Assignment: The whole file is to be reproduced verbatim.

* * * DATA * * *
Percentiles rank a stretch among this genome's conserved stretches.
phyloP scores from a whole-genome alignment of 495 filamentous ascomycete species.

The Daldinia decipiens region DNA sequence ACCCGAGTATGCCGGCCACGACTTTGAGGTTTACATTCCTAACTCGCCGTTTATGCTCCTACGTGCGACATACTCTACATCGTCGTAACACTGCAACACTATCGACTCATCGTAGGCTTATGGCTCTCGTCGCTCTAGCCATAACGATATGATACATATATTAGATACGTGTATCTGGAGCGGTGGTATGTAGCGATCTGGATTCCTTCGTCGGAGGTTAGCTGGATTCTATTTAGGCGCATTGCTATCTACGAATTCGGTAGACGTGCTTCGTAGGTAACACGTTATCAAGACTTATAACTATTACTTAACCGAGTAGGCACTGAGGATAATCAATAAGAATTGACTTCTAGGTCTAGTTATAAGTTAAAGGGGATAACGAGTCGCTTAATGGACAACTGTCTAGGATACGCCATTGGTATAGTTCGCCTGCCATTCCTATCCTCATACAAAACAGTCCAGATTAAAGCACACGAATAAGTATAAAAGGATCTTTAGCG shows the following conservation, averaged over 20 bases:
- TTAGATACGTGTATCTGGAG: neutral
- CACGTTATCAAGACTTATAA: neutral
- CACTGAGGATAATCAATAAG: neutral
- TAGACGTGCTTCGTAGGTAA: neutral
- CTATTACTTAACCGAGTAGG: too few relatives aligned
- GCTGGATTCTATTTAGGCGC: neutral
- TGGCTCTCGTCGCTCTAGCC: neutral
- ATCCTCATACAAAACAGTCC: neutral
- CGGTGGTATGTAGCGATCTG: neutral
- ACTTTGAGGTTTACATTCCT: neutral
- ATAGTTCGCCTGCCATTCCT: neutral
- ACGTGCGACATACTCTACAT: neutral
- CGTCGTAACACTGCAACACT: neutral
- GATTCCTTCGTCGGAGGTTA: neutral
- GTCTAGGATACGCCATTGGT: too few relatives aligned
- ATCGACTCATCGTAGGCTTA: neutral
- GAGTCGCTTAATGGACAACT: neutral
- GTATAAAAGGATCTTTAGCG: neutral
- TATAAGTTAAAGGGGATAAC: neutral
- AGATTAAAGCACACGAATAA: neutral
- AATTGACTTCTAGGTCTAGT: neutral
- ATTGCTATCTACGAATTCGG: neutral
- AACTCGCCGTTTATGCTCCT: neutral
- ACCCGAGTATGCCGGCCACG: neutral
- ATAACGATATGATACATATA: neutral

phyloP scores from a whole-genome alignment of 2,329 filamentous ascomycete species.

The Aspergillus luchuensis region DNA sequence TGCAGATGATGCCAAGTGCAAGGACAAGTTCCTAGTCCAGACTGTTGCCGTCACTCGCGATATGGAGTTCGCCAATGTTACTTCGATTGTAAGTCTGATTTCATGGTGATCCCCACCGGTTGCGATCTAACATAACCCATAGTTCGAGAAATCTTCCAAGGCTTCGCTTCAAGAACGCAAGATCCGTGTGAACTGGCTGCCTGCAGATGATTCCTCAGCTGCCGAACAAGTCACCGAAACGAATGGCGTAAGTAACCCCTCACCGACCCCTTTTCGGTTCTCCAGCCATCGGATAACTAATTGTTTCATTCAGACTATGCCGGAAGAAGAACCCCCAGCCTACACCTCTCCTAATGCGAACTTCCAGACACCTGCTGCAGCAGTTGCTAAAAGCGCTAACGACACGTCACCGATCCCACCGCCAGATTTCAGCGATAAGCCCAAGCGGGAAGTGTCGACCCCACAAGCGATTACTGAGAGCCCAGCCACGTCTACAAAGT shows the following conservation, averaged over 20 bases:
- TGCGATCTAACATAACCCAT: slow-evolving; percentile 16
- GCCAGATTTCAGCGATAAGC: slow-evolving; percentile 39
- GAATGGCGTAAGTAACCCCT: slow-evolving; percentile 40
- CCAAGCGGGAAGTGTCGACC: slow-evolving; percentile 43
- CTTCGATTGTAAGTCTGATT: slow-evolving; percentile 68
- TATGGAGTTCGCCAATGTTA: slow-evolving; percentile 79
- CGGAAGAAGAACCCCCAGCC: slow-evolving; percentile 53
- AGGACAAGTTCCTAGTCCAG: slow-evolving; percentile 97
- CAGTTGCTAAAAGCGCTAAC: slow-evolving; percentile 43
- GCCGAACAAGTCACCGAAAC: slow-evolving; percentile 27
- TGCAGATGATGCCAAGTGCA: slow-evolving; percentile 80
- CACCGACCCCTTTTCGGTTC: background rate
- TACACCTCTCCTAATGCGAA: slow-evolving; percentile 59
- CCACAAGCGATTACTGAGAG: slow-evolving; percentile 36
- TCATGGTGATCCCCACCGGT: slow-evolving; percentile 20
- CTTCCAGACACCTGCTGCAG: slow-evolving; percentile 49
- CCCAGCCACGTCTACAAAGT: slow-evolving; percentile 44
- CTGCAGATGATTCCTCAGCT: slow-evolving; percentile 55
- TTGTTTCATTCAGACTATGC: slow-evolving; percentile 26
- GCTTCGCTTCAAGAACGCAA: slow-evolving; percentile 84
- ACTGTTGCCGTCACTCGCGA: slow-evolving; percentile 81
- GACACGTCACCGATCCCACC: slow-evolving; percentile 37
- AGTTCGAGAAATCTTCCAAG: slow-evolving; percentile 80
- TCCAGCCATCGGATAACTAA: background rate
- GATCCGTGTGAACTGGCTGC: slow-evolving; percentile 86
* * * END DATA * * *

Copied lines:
Percentiles rank a stretch among this genome's conserved stretches.
phyloP scores from a whole-genome alignment of 495 filamentous ascomycete species.

The Daldinia decipiens region DNA sequence ACCCGAGTATGCCGGCCACGACTTTGAGGTTTACATTCCTAACTCGCCGTTTATGCTCCTACGTGCGACATACTCTACATCGTCGTAACACTGCAACACTATCGACTCATCGTAGGCTTATGGCTCTCGTCGCTCTAGCCATAACGATATGATACATATATTAGATACGTGTATCTGGAGCGGTGGTATGTAGCGATCTGGATTCCTTCGTCGGAGGTTAGCTGGATTCTATTTAGGCGCATTGCTATCTACGAATTCGGTAGACGTGCTTCGTAGGTAACACGTTATCAAGACTTATAACTATTACTTAACCGAGTAGGCACTGAGGATAATCAATAAGAATTGACTTCTAGGTCTAGTTATAAGTTAAAGGGGATAACGAGTCGCTTAATGGACAACTGTCTAGGATACGCCATTGGTATAGTTCGCCTGCCATTCCTATCCTCATACAAAACAGTCCAGATTAAAGCACACGAATAAGTATAAAAGGATCTTTAGCG shows the following conservation, averaged over 20 bases:
- TTAGATACGTGTATCTGGAG: neutral
- CACGTTATCAAGACTTATAA: neutral
- CACTGAGGATAATCAATAAG: neutral
- TAGACGTGCTTCGTAGGTAA: neutral
- CTATTACTTAACCGAGTAGG: too few relatives aligned
- GCTGGATTCTATTTAGGCGC: neutral
- TGGCTCTCGTCGCTCTAGCC: neutral
- ATCCTCATACAAAACAGTCC: neutral
- CGGTGGTATGTAGCGATCTG: neutral
- ACTTTGAGGTTTACATTCCT: neutral
- ATAGTTCGCCTGCCATTCCT: neutral
- ACGTGCGACATACTCTACAT: neutral
- CGTCGTAACACTGCAACACT: neutral
- GATTCCTTCGTCGGAGGTTA: neutral
- GTCTAGGATACGCCATTGGT: too few relatives aligned
- ATCGACTCATCGTAGGCTTA: neutral
- GAGTCGCTTAATGGACAACT: neutral
- GTATAAAAGGATCTTTAGCG: neutral
- TATAAGTTAAAGGGGATAAC: neutral
- AGATTAAAGCACACGAATAA: neutral
- AATTGACTTCTAGGTCTAGT: neutral
- ATTGCTATCTACGAATTCGG: neutral
- AACTCGCCGTTTATGCTCCT: neutral
- ACCCGAGTATGCCGGCCACG: neutral
- ATAACGATATGATACATATA: neutral

phyloP scores from a whole-genome alignment of 2,329 filamentous ascomycete species.

The Aspergillus luchuensis region DNA sequence TGCAGATGATGCCAAGTGCAAGGACAAGTTCCTAGTCCAGACTGTTGCCGTCACTCGCGATATGGAGTTCGCCAATGTTACTTCGATTGTAAGTCTGATTTCATGGTGATCCCCACCGGTTGCGATCTAACATAACCCATAGTTCGAGAAATCTTCCAAGGCTTCGCTTCAAGAACGCAAGATCCGTGTGAACTGGCTGCCTGCAGATGATTCCTCAGCTGCCGAACAAGTCACCGAAACGAATGGCGTAAGTAACCCCTCACCGACCCCTTTTCGGTTCTCCAGCCATCGGATAACTAATTGTTTCATTCAGACTATGCCGGAAGAAGAACCCCCAGCCTACACCTCTCCTAATGCGAACTTCCAGACACCTGCTGCAGCAGTTGCTAAAAGCGCTAACGACACGTCACCGATCCCACCGCCAGATTTCAGCGATAAGCCCAAGCGGGAAGTGTCGACCCCACAAGCGATTACTGAGAGCCCAGCCACGTCTACAAAGT shows the following conservation, averaged over 20 bases:
- TGCGATCTAACATAACCCAT: slow-evolving; percentile 16
- GCCAGATTTCAGCGATAAGC: slow-evolving; percentile 39
- GAATGGCGTAAGTAACCCCT: slow-evolving; percentile 40
- CCAAGCGGGAAGTGTCGACC: slow-evolving; percentile 43
- CTTCGATTGTAAGTCTGATT: slow-evolving; percentile 68
- TATGGAGTTCGCCAATGTTA: slow-evolving; percentile 79
- CGGAAGAAGAACCCCCAGCC: slow-evolving; percentile 53
- AGGACAAGTTCCTAGTCCAG: slow-evolving; percentile 97
- CAGTTGCTAAAAGCGCTAAC: slow-evolving; percentile 43
- GCCGAACAAGTCACCGAAAC: slow-evolving; percentile 27
- TGCAGATGATGCCAAGTGCA: slow-evolving; percentile 80
- CACCGACCCCTTTTCGGTTC: background rate
- TACACCTCTCCTAATGCGAA: slow-evolving; percentile 59
- CCACAAGCGATTACTGAGAG: slow-evolving; percentile 36
- TCATGGTGATCCCCACCGGT: slow-evolving; percentile 20
- CTTCCAGACACCTGCTGCAG: slow-evolving; percentile 49
- CCCAGCCACGTCTACAAAGT: slow-evolving; percentile 44
- CTGCAGATGATTCCTCAGCT: slow-evolving; percentile 55
- TTGTTTCATTCAGACTATGC: slow-evolving; percentile 26
- GCTTCGCTTCAAGAACGCAA: slow-evolving; percentile 84
- ACTGTTGCCGTCACTCGCGA: slow-evolving; percentile 81
- GACACGTCACCGATCCCACC: slow-evolving; percentile 37
- AGTTCGAGAAATCTTCCAAG: slow-evolving; percentile 80
- TCCAGCCATCGGATAACTAA: background rate
- GATCCGTGTGAACTGGCTGC: slow-evolving; percentile 86